Whether it is from the stage of Carnegie Hall or an intimate jazz room in Europe or Atlanta live performing remains her first love. However, she enjoys composing and producing musical jingles for several major corporations, such as Halston and Anheuser Busch and doing solo work for the television on such shows as the “Cosby Show”. Though she is petite, one can see that she has the talent and heart as big as the State of Texas. Former New York City Mayor David N. Dinkins says it best, “Bobbi Humphrey’s dedication to artistic excellence is matched only by her social activism and concern for those in need”. This includes her working on various political campaigns, performing at senior citizens homes, doing fundraising concerts for the United Negro College Fund, and speaking before the General Assembly of the United Nations about the Ethiopian famine in the eighties.
Ever growing and seeking new challenges Bobbi produced one of her most exciting and personal LPs entitled “City Beat” in 1989. “City Beat” remained on the Billboard Magazine Black Charts for sixteen weeks. She served as producer, wrote many of the songs and gathered some of her musical friends to share in the treat.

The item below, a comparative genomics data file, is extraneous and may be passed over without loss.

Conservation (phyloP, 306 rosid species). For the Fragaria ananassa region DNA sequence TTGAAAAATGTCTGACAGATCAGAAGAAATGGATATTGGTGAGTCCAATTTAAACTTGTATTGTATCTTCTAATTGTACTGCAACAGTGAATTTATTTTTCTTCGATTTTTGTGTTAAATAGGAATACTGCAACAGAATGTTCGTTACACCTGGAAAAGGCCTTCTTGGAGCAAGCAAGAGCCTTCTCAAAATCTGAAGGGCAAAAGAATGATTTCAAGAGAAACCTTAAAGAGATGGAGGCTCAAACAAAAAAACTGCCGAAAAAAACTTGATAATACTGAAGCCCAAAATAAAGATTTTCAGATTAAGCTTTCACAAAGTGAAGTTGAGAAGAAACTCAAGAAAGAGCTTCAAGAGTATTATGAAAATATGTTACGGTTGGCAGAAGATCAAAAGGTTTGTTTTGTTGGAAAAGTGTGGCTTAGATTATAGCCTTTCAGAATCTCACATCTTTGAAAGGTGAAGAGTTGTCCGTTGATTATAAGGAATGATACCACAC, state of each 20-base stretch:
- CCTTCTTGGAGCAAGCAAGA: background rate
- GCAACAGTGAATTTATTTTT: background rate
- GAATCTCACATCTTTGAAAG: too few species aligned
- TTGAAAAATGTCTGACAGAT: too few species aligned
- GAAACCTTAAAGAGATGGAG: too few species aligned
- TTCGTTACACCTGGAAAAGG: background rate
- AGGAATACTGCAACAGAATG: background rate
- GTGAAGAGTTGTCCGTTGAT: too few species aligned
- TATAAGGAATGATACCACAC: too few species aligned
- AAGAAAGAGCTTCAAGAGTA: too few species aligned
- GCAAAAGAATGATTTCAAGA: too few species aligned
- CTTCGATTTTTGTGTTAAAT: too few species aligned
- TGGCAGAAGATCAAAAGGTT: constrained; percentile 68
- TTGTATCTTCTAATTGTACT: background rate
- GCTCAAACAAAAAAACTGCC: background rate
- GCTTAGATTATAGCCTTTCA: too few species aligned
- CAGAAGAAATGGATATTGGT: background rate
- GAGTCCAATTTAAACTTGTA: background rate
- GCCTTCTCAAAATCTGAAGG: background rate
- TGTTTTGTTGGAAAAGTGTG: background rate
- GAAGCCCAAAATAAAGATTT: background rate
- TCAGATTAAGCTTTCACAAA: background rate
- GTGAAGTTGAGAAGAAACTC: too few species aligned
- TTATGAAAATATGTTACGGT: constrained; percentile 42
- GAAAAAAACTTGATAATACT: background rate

As the beat went on, the nineties’ held the promise of some of Bobbi’s greatest musical and commercial expansion. In 1990 her company Bobbi Humphrey Music, Inc., signed a production agreement with Warner Bros. Records, in which she brought new artists to the label and produced new material. Her agreement with Warner Bros. followed her discovering, and bringing to the attention of Warner Bros. A&R executives, R & B vocalist Tevin Campbell.
Following the success of Bobbi Humphrey Music selling in excess of five million units of the Campbell records, Ms. Humphrey boldly launched her label, Paradise Sounds Records, in 1994. She recorded her first release “Passion Flute”, which was recently re-released and continues to be one of her fans’ all-time favorite recording. The album’s concept is to showcase Bobbi Humphrey with a cool jazz setting; mostly at mid-tempo: although there is a surprising up-tempo version of his huge hit, “Harlem River Drive. There are also two original ballads in which Bobbi features the smooth singing of D’wayne Whitehead. Another song features two great artists and friends of Bobbi, Gwen Guthrie on vocal and Ralph MacDonald on percussion. From the first track, “Steppin’ Out” which features Bobbi’s flute on a hauntingly smooth, yet strong hook, to the last track, “Rainbows”, a soaring ballad, her passionate and pure flute playing is ever present. In “Passion Flute”, her fans old and new will surely have a greater passion for Bobbi Humphrey.